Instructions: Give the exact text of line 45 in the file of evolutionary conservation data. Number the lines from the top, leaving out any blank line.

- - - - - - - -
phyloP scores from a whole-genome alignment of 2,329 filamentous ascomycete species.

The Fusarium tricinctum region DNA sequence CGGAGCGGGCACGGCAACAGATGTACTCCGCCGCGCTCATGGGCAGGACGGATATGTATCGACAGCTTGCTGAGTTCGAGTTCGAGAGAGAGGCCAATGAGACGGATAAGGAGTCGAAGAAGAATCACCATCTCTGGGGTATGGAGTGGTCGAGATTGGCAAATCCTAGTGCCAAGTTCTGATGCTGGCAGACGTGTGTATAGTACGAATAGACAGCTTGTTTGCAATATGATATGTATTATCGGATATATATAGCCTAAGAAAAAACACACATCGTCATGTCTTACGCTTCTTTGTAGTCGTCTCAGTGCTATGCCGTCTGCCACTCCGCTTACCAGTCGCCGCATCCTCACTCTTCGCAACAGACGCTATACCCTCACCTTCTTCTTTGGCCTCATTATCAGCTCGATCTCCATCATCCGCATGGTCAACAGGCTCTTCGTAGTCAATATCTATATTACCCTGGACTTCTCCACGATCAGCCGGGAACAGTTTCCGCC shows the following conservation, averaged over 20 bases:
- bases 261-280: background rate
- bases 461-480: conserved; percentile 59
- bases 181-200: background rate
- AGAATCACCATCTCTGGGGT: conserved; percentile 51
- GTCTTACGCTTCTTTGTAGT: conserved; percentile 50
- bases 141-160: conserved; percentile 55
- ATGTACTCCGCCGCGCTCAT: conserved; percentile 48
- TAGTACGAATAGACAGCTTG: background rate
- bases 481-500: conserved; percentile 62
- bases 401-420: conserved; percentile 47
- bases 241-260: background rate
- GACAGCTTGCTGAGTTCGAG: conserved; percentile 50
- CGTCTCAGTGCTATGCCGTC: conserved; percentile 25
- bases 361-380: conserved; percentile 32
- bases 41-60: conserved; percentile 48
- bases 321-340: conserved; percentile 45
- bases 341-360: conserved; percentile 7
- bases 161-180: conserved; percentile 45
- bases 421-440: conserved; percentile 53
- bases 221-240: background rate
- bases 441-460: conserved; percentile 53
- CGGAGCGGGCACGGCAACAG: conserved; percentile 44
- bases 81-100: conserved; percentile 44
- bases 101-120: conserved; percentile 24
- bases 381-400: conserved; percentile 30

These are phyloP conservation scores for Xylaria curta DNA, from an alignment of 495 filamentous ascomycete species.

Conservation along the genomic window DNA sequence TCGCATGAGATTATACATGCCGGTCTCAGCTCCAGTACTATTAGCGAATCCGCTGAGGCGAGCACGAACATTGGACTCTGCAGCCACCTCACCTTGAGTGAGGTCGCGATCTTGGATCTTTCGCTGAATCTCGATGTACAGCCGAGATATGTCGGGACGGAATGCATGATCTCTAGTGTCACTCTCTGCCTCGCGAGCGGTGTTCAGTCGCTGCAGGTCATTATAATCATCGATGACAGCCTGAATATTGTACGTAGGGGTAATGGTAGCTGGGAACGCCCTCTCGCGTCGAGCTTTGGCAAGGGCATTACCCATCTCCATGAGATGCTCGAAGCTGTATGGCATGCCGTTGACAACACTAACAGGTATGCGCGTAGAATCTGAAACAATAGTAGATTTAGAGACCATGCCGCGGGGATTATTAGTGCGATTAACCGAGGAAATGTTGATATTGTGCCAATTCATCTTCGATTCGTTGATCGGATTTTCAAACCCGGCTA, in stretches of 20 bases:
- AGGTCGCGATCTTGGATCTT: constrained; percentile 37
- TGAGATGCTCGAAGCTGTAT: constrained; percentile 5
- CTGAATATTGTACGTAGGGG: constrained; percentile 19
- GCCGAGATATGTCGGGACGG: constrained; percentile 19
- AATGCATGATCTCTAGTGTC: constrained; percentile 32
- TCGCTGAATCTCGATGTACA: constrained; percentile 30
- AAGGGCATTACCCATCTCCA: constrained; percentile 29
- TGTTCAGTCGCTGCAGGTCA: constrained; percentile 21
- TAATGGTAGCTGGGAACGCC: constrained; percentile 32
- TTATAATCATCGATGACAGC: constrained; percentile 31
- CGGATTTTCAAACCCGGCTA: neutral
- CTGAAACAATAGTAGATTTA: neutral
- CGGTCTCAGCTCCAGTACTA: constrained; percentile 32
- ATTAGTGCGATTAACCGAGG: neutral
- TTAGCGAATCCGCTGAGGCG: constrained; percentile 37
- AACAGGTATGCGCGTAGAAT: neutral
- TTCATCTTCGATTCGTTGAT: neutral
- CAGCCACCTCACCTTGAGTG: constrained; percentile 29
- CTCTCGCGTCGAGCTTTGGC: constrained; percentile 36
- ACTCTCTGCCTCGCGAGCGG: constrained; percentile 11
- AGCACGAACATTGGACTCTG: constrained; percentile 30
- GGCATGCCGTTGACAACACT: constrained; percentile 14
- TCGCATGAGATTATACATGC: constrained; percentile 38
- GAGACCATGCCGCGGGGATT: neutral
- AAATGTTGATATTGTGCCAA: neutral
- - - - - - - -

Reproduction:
- AACAGGTATGCGCGTAGAAT: neutral